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Old 02-04-2013, 04:50 PM
 
Location: Lakewood OH
21,697 posts, read 23,668,169 times
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Quote:
Originally Posted by Minervah
The answer is "yes" because I did it.

If you look at your SS statements sent to you every year you will see there are two amounts. If you qualify for SSDI, you can get that in lieu of regular SS but you must qualify. In other words, you must be eligible for SSDI by being totally disabled and unable to work. It was actually the lady at the SS office who suggested I do this when I went to apply for regular SS benefits.

That would be also be the wrong conclusion.

You can file for SSDI only if you have not yet reached full-retirement age.

One other thing that should be noted here....in both of the above situations, the SSDI claim was filed before filing for OASI benefits.

I would be interested in knowing how many people filed for OASI, started receiving OASI benefits, and then filed for SSDI and were approved. My intuition says the denial rate would be extremely high, excepting those instances where someone was disabled prior to age 62 and been receiving treatment for it.

I believe those who take early retirement, but continue working, and then become disabled, would also have a greater chance of being approved, as opposed to someone who retired early, got bent out of shape because of the reduced benefits, and then applied to effectively get full benefits.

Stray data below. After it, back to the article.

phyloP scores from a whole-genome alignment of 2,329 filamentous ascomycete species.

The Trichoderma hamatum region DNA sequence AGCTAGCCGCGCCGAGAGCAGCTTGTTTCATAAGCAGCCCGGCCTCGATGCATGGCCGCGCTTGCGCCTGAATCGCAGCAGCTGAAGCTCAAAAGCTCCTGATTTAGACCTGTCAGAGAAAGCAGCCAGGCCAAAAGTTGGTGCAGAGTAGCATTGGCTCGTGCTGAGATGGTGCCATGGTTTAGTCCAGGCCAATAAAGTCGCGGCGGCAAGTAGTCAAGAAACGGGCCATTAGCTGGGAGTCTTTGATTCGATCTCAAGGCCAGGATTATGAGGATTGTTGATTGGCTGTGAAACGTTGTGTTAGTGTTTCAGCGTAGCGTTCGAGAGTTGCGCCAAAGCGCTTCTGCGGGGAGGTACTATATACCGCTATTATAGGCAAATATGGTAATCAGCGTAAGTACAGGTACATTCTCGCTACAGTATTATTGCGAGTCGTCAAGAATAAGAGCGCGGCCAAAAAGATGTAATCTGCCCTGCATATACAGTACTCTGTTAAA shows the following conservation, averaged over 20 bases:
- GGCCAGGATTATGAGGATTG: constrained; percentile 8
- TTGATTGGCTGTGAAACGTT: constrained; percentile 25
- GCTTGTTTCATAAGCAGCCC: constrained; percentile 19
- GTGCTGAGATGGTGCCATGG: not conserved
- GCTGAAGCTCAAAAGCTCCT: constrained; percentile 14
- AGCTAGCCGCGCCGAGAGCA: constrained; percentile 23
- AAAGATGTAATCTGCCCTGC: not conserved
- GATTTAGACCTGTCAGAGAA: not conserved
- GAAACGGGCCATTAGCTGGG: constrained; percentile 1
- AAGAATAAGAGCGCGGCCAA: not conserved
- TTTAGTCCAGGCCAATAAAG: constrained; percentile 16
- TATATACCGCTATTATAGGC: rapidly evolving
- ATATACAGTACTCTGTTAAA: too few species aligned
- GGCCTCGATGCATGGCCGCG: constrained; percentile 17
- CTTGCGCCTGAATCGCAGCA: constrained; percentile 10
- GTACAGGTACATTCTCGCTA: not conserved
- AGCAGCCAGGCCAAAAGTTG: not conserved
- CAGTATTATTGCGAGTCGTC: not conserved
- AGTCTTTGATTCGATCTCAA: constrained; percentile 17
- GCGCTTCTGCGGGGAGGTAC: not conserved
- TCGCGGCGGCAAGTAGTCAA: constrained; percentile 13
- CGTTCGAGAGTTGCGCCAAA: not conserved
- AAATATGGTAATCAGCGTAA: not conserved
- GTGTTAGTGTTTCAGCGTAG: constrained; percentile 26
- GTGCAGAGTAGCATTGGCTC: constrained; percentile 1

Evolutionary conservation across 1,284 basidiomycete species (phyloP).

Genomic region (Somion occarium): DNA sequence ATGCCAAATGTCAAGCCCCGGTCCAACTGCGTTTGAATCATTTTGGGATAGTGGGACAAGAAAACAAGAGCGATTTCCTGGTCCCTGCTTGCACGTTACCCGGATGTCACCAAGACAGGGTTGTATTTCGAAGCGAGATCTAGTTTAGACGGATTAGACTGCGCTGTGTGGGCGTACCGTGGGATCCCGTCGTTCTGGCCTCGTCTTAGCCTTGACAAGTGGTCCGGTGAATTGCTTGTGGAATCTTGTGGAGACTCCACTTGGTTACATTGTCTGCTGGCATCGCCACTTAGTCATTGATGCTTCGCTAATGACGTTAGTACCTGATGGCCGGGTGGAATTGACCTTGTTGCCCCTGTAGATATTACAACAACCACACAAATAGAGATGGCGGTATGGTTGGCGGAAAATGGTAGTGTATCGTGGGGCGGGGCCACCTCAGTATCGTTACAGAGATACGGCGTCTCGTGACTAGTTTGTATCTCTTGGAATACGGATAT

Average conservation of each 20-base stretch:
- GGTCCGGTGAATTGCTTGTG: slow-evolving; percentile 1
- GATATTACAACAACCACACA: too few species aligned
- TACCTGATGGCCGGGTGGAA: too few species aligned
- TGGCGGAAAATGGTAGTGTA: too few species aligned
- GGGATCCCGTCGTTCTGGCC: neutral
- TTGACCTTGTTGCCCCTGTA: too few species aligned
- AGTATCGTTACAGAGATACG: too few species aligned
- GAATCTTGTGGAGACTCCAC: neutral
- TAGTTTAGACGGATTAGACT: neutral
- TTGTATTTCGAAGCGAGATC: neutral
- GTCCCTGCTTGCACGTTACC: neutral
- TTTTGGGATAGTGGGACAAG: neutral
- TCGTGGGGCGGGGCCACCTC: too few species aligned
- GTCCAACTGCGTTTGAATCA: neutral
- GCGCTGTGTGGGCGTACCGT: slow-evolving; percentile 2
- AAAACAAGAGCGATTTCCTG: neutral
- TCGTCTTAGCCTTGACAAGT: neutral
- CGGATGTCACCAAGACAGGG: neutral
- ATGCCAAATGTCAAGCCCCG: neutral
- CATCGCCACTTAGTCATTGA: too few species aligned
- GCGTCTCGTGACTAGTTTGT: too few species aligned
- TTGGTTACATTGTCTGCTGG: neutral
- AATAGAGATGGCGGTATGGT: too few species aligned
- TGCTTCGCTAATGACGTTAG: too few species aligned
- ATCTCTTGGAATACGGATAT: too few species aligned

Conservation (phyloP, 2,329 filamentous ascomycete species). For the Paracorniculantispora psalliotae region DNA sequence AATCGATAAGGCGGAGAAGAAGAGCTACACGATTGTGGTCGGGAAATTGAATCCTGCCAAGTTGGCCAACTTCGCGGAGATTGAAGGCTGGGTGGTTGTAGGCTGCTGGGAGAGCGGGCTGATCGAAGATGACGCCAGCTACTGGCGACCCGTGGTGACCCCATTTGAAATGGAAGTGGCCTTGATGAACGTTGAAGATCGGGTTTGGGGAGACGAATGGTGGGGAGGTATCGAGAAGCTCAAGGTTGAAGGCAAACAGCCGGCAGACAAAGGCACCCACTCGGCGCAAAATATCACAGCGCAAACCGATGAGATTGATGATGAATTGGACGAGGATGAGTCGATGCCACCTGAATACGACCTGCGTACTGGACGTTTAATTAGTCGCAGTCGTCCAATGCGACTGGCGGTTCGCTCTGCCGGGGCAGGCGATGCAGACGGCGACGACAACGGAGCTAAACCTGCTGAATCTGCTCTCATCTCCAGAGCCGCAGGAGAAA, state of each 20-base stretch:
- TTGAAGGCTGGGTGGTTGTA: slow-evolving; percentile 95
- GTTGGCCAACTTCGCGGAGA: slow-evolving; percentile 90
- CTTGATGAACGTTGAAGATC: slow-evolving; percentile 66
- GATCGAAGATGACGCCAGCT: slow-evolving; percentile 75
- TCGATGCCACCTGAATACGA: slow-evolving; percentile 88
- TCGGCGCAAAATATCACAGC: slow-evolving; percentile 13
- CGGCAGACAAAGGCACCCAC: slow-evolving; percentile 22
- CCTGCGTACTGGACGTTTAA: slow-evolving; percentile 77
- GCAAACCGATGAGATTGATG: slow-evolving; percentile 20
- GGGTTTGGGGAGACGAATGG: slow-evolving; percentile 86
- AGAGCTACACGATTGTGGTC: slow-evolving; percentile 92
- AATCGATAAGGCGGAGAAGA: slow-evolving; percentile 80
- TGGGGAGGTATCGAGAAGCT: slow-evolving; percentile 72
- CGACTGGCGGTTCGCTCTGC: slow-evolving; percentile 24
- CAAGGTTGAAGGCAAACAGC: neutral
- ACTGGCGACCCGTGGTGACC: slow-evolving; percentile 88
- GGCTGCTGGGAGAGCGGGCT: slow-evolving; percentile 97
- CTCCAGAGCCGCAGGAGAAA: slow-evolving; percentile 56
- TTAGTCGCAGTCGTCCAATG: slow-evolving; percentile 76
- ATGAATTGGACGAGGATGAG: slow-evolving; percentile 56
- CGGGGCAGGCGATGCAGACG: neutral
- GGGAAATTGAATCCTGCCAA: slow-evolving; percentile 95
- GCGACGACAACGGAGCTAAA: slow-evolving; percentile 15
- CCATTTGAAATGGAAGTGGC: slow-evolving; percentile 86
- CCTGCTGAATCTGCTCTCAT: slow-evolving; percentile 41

That is what I meant when I said "But you must qualify." So to clarify:

Perhaps I just didn't word it properly. Thank you for clarifying my statement. I re-explained how that worked in my situation in an additional post. I began SSD one year prior to being eligible to full SS benefits. When I became eligible, for full SS benefits, I recieved my letter from SSD telling me I was no longer eligible for SSD but would be recieving only SS benefits. Apologies for any confusion this may have caused anyone.
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Old 02-04-2013, 04:56 PM
 
Location: Baltimore, MD
3,745 posts, read 4,218,356 times
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Quote:
Originally Posted by Mircea View Post
<snip>

That isn't completely true either.

Everyone on SSDI automatically qualifies for Medicare.

This isn't completely true either. In general, a claimant who is awarded SSDI is not eligible for Medicare until 29 months after the initial date of disability. The exceptions are those claimants with ALS or ESRD.

In order to qualify for Medicaid, a person on SSDI must meet the financial criteria. It is possible for someone to be disqualified for Medicaid on the basis that they receive too much in SSDI benefits (and that is also true for those who receive retirement benefits) -- meaning their monthly/annual income is too high.

SSI (and thanks for getting that right) is usually granted when a person receiving SSDI is below a certain income level.

Well, no. SSI may be awarded when a person's SSDI is less than the SSI amount, but the claimant's household must meet both the income and asset tests.

The amount of SSDI one receives is equivalent to the amount one receives if one retired at full-retirement age, based on their annual/month earnings.